Plastic bags, straws, bottles, and other waste present a significant threat to the ecosystems in the Long Island Sound and across Connecticut. Turtles can mistake plastic bags for jellyfish, and when they ingest them, the bags can lodge in their stomachs. Plastic can also cause intestinal blockages in whales and dolphins.
In 2020, after years of failed bills, the CT General Assembly finally modernized CT's bottle bill, this expands the bill to cover many more containers including juices, ice teas, and energy drinks, increases access to bottle redemption locations, and includes the long overdue increase to 10 cents. Connecticut towns like Greenwich and Westport paved the way for this legislation by banning single use plastic bags early on to help turn the tides against this wave of pollution. CTLCV will continue to work to modernize recycling and reduce plastic pollution in our state.
Nationally, some large retailers and restaurant companies have recently announced initiatives to curb plastic consumption. Starbucks and McDonalds have both announced they will be phasing out plastic straws, while Kroger's has announced it will stop providing single-use plastic bags.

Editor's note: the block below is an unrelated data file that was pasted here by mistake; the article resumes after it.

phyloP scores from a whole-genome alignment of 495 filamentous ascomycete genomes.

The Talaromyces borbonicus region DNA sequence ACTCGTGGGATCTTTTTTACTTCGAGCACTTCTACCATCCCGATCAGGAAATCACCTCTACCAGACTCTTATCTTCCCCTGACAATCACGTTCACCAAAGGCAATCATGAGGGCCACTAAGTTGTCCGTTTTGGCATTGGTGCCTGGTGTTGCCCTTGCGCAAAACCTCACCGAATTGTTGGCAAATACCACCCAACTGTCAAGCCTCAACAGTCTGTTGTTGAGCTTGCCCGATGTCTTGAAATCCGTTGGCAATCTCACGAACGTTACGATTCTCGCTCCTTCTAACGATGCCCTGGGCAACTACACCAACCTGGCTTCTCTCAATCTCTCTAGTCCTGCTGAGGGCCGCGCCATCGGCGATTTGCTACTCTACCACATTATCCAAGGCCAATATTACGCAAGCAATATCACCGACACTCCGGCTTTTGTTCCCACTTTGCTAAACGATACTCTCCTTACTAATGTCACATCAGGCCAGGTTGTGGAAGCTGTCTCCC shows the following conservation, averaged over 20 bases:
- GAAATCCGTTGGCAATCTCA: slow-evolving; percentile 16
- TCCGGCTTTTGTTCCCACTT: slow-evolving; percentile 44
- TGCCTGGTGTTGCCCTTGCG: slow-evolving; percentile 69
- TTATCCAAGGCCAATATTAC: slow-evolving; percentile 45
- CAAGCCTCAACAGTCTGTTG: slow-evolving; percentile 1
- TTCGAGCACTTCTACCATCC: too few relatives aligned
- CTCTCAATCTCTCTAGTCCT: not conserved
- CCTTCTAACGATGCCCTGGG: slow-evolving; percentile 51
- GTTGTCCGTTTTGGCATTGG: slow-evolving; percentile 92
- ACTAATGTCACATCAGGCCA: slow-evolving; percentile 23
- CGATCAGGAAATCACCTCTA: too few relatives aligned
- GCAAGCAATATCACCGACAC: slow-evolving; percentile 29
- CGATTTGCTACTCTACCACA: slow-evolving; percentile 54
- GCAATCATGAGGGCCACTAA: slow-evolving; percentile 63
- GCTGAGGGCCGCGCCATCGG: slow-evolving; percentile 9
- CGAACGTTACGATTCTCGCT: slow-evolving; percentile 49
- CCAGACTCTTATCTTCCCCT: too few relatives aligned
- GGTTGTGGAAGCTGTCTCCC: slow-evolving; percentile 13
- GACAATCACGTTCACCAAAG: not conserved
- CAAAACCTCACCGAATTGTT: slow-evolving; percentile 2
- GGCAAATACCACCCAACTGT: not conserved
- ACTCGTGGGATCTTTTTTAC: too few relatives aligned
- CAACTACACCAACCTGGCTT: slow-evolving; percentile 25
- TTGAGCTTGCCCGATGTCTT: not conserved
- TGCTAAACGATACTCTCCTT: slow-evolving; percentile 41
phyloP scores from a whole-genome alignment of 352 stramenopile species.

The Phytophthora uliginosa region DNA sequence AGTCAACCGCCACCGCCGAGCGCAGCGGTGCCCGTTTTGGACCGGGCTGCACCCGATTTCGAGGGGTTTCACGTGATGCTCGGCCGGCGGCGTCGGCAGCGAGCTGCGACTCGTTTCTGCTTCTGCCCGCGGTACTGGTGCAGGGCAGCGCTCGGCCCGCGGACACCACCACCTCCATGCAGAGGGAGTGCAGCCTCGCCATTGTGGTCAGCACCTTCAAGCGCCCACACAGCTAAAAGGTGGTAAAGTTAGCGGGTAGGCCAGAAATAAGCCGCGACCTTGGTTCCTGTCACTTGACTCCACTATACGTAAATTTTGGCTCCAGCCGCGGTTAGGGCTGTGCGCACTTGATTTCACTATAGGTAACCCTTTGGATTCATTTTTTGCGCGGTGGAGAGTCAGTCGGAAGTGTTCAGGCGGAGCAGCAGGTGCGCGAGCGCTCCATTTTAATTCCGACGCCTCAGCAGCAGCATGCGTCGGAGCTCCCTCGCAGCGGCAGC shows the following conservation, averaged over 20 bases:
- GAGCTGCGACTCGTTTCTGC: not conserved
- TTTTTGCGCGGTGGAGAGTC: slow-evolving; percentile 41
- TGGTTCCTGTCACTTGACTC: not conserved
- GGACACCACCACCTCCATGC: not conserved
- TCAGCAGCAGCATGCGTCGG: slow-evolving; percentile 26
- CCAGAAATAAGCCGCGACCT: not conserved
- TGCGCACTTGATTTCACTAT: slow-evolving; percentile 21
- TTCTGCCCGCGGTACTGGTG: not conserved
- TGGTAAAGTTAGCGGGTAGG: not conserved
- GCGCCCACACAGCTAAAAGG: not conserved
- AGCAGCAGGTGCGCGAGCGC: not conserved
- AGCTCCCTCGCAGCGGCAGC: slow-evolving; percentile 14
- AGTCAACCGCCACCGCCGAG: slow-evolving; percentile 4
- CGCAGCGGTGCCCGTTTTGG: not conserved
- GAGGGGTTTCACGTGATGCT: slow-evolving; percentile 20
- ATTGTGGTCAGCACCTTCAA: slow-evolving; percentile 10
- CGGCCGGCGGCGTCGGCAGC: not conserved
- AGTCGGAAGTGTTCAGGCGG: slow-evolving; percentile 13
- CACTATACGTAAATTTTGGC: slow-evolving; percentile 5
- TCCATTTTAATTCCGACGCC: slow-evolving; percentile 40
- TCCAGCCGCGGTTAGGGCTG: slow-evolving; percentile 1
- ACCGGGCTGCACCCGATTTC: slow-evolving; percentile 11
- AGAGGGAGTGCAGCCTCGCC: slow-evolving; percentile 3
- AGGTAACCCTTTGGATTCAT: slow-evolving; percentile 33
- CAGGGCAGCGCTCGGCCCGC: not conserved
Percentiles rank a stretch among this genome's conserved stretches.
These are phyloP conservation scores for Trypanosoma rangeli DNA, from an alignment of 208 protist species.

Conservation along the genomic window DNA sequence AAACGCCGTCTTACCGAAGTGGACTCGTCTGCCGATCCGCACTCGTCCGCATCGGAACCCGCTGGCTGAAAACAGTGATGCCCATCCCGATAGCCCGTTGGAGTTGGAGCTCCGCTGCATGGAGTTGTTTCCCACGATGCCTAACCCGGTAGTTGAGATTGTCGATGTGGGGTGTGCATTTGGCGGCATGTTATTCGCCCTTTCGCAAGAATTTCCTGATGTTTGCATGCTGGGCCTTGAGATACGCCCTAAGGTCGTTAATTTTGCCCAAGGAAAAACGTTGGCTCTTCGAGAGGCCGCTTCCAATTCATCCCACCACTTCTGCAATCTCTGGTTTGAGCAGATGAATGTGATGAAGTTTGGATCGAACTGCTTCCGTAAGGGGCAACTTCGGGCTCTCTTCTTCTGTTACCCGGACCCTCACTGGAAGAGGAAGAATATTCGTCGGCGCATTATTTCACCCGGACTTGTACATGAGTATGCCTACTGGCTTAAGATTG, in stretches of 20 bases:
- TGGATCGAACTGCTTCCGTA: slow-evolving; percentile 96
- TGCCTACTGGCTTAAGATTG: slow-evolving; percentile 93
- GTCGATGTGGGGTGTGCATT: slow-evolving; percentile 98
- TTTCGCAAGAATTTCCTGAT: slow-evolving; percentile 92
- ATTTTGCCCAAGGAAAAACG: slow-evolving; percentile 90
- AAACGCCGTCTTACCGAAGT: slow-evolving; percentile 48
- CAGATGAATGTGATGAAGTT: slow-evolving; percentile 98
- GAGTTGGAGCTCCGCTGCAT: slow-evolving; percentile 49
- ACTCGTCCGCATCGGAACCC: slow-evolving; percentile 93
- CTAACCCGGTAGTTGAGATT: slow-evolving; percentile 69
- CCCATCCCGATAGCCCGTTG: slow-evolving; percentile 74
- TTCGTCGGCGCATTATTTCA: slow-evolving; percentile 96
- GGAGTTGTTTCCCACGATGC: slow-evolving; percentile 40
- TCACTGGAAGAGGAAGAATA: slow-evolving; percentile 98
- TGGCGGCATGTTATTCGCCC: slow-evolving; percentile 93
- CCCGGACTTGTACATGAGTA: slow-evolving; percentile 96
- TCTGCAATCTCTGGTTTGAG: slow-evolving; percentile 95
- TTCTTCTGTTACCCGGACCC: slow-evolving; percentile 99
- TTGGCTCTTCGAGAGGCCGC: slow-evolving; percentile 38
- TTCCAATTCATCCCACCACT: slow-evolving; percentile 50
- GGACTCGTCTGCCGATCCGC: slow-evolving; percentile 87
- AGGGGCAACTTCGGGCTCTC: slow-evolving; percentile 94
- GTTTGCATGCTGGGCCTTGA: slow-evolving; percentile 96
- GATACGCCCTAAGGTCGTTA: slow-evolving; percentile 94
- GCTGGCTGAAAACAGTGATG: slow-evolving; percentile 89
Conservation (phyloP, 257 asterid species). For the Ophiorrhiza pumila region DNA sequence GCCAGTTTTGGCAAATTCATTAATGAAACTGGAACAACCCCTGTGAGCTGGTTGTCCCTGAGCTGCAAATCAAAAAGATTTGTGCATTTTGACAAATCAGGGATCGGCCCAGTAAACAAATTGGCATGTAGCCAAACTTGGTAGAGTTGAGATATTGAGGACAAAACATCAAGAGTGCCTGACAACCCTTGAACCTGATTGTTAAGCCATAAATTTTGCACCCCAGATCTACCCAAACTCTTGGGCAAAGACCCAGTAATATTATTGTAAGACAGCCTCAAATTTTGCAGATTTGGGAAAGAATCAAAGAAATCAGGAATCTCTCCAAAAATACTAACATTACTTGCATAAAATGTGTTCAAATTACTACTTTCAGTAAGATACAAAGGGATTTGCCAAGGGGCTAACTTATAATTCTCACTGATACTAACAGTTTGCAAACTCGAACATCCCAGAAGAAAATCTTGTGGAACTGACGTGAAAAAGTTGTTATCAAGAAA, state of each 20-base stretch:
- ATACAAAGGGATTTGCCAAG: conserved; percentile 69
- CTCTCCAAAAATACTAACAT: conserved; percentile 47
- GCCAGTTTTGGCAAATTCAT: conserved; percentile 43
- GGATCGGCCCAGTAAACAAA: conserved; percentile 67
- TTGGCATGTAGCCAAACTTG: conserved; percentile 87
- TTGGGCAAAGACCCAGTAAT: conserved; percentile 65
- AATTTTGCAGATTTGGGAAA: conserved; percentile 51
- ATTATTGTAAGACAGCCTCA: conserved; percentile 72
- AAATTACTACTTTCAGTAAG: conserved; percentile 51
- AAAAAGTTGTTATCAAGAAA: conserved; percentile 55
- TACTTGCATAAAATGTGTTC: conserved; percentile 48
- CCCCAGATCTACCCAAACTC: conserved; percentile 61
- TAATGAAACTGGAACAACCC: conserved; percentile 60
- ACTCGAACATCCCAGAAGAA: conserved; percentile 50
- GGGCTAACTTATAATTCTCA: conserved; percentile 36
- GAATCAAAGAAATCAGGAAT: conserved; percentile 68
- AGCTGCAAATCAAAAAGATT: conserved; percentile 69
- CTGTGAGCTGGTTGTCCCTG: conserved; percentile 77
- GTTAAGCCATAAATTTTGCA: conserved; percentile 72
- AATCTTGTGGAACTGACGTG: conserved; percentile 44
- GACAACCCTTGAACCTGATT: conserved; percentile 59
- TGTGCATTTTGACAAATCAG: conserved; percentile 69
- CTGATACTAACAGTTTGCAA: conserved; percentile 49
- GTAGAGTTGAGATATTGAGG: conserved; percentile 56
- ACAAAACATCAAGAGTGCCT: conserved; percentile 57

In 2019, the CT General Assembly passed a bill to address our plastic bag pollution in CT. This put a 10 cent fee on plastic bags and bans single use plastic bags as of July 1st 2021. Connecticut was using more than 400 million plastic bags each year, many of which end up in the Connecticut River and eventually in our oceans.
Initiatives to eliminate single use plastic straws failed in 2019 and 2021. Plastic straws have been a scourge to wildlife, especially marine life, and we will continue to work with advocates to bring these bills up next session.
A PLASTIC PROBLEM
Plastic waste has invaded landfills, waterways, Long Island Sound, and critical ecosystems across Connecticut.